Hardly any voters — seven percent — say they will have to hold their nose and choose a candidate this year. Furthermore, a sizeable majority (68 percent) says they will be able to cast their vote "enthusiastically."
Today's post-Republican Convention poll shows favorable views of President Bush increased four points when compared to post-Democratic Convention results, while negative views of Sen. Kerry have gone up 10 points during the same time period.
President Bush's overall job approval rating is down two points, with 49 percent saying they approve and 44 percent disapprove. Republicans overwhelmingly approve of their party leader's job performance (93 percent). Other groups that give Bush high ratings include conservatives (70 percent), veterans (60 percent) and voters who attend religious services regularly (57 percent).
When asked which candidate would do a better job handling several key issues, domestic issues go in Kerry's favor while national security issues go in Bush's. For example, Kerry has the advantage on handling health care (by 15 points), the economy (by four points) and education (by two points).
On handling Iraq, Bush has a 10-point edge and on terrorism a 15-point edge. By 49 percent to 37 percent, voters think Bush would do a better job than Kerry handling the problem of North Korea and Iran developing nuclear weapons.
When asked to choose from a list of key issues, the economy and national security receive essentially equal levels of support as the most important in deciding which presidential candidate to support.
The top items are the economy (23 percent) and terrorism/homeland security (22 percent), followed by health care (12 percent), foreign policy (eight percent) and Iraq (eight percent).
When choosing between just the issues of the nation's economy and national security, 45 percent say security and 38 percent say the economy will be more important in deciding their vote for president this year.
A slim majority of voters are pessimistic about the economy today, with 51 percent saying it does not feel like the economy is getting stronger compared to 41 percent who say it is improving.
The poll asked voters how they would feel if Bush were to win in November and separately how they would feel if Kerry wins. A majority says they would feel positively if Bush wins (18 percent "enthusiastic," 17 percent "confident," and 19 percent "satisfied") and about four in 10 describe their feelings as negative (15 percent "dissatisfied," eight percent "angry" and 19 percent "scared").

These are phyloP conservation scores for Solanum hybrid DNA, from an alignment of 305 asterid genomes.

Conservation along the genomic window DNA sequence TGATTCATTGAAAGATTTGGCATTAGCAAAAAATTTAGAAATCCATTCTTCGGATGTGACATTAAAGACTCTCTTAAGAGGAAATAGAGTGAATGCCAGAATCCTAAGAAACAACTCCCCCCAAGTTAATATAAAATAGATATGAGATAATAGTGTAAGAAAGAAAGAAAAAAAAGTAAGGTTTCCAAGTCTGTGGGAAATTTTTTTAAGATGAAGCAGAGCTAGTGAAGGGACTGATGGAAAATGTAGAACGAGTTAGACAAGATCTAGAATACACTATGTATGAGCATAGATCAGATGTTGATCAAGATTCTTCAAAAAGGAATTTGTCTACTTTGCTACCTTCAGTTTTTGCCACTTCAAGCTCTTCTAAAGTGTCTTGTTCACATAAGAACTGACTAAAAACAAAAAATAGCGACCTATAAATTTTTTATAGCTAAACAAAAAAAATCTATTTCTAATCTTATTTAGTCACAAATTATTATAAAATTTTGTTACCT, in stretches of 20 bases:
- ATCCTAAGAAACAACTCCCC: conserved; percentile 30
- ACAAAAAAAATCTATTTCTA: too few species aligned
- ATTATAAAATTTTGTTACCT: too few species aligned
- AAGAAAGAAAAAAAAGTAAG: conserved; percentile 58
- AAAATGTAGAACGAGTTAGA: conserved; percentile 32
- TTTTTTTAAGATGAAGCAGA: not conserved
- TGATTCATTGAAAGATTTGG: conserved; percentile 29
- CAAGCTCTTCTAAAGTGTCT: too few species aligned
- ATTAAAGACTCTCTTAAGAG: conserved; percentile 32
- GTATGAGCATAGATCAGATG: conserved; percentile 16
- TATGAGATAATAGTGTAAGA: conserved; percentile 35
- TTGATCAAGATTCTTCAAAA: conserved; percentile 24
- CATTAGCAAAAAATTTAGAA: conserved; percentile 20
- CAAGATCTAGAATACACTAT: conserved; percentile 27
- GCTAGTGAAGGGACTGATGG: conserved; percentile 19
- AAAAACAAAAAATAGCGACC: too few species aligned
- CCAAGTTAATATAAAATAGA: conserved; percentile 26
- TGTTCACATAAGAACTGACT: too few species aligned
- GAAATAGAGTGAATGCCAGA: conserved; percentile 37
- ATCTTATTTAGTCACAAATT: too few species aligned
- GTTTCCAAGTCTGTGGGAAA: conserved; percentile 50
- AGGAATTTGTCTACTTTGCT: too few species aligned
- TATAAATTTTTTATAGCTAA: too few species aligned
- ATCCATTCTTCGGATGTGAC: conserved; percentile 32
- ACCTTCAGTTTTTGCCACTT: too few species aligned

While the specific categories receive slightly different results, the overall results are about the same for Kerry with just over half of voters saying they would feel positively (15 percent "enthusiastic," 12 percent "confident," and 24 percent "satisfied") and 43 percent negatively (18 percent "dissatisfied," three percent "angry" and 22 percent "scared").
Best Describes Feelings If . . .
Worry about Future Terrorist Attacks
Three years after 9/11, concern about future terrorist attacks is at about the same level it was immediately following the 2001 attacks. Today, 39 percent of voters say they are worried an attack might take place near their home or work, up from 35 percent in late September 2001, and 60 percent are not worried, down from 64 percent.
A 57 percent majority believes it is likely that terrorists will attack the United States in the next two months to try to influence the presidential election.
If there were a major attack before November 2, about a third of voters say it would make them more likely to vote to re-elect Bush, just under a third say less likely, and about a third say it would make no difference to their vote.